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TBT: Cosmopolitan Fashions

Back in the early years of the millennium, I wrote this post about wearing clothes and accessories made by people of many different cultures. This has become a big topic lately, and I've learned a lot over the past 15 years about cultural misappropriation. I have always cared about dressing ethically, and now I am more knowledgeable about the issues. I would (or do) still wear most of the items shown below, because they are non-ceremonial items, produced and sold by people of the cultures represented in the styles, and offered to the general public (sometimes in tourist shops, specifically for outside visitors to shop). The one garment I show myself wearing in this post that I never owned is the Congolese dress I modeled while volunteering to sell Fair Trade handmade clothing, accessories, fine arts, and crafts. (Because African prints carry complex meanings in the U.S., I don't feel right about wearing something like that in my daily life.) I realize that purchasing items from culturally authentic designers who are happy to sell them to me isn't a foolproof strategy to avoid all possible harm and faux pas, but I also realize that there is no such thing as a purely good consumer choice that everyone agrees is without sin.

Instead of fixating on what someone on the internet might think of my outfit, I think about the big picture, how the whole cycle of an item from production to point of sale to existence in my wardrobe affects other people and living beings. I accept that I can't possibly know or find out all of the details, so I try to make choices that have an obvious positive impact--buying handmade, organic, Fair Trade, etc. I figure it's almost always better to support a small business owned and operated by the garment makers than to buy from a large fast-fashion company that pollutes on a huge scale and probably uses sweatshops or child labor.

Second-hand is generally an earth-friendly choice. My mother-in-law enjoys sending me beautiful garments that she finds on her thrifting adventures in Florida. Because Florida is a richly multicultural state, these garments often come from all over the world. Sometimes I can identify what they are and use common sense to determine whether it's appropriate for me to wear them. (If not, I offer them to the refugees who take English classes at my organization. They always get snatched up.) Sometimes I have no idea what they are or even what country they might have come from. But if I can style them in a way that blends naturally into my eclectic personal aesthetic, I do. I have never upset anyone or even caught a side-eye; I have often been enthusiastically complimented on my colorful ensembles by women of various races and cultures.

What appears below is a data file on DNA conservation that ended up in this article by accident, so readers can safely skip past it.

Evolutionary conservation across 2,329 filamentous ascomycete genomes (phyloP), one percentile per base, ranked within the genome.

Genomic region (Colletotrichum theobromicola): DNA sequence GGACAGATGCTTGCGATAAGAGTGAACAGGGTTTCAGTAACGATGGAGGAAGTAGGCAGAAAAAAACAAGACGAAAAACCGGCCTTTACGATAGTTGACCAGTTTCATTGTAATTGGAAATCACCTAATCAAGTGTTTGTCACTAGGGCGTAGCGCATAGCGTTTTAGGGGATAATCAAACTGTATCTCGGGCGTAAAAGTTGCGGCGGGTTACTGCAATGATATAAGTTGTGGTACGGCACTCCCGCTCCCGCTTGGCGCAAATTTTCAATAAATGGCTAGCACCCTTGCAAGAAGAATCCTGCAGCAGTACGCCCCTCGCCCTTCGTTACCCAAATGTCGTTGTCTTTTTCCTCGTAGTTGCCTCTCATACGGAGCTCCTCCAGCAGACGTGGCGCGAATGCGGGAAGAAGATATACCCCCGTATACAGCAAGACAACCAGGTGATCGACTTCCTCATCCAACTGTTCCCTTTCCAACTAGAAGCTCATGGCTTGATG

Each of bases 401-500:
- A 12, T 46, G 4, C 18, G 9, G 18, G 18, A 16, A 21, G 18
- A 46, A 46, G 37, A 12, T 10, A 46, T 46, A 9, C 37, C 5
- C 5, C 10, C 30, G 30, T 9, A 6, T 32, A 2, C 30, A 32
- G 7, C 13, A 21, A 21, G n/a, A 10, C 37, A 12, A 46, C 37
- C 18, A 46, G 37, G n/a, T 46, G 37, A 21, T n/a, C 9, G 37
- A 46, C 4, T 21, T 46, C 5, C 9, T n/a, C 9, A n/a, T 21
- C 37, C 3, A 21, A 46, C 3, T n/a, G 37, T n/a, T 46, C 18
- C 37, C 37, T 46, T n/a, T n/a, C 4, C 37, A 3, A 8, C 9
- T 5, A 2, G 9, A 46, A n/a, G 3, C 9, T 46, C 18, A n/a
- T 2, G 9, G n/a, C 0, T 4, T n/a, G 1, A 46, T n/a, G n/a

As a creative person and a lover of diverse influences, I appreciate cultural mixing and sharing in fashion. It's something that happens naturally among humans everywhere, whether they are aware of doing it or not, and I find that it isn't too hard to pull it off respectfully. And it's a lot of fun! It's a way to create unique, alluring looks on a mass-market, fast-fashion budget. So without further ado..

Cosmopolitan Fashions

We're taking a lot more staycations than exotic trips these days, but whenever I go to Mexico or even visit an ethnic quarter of an American city, I look for good deals on clothing and accessories with unusual shapes, colors, and details. Asian shops can have gorgeous beaded handbags for cheap, and Middle Eastern stores sell richly patterned scarves and fabric. Don't be afraid to check out cheesy tourist shops either--belly dancing skirts can be fun over a bathing suit, and loose kaftans, peasant shirts, and dresses can be belted for a sophisticated but interesting look.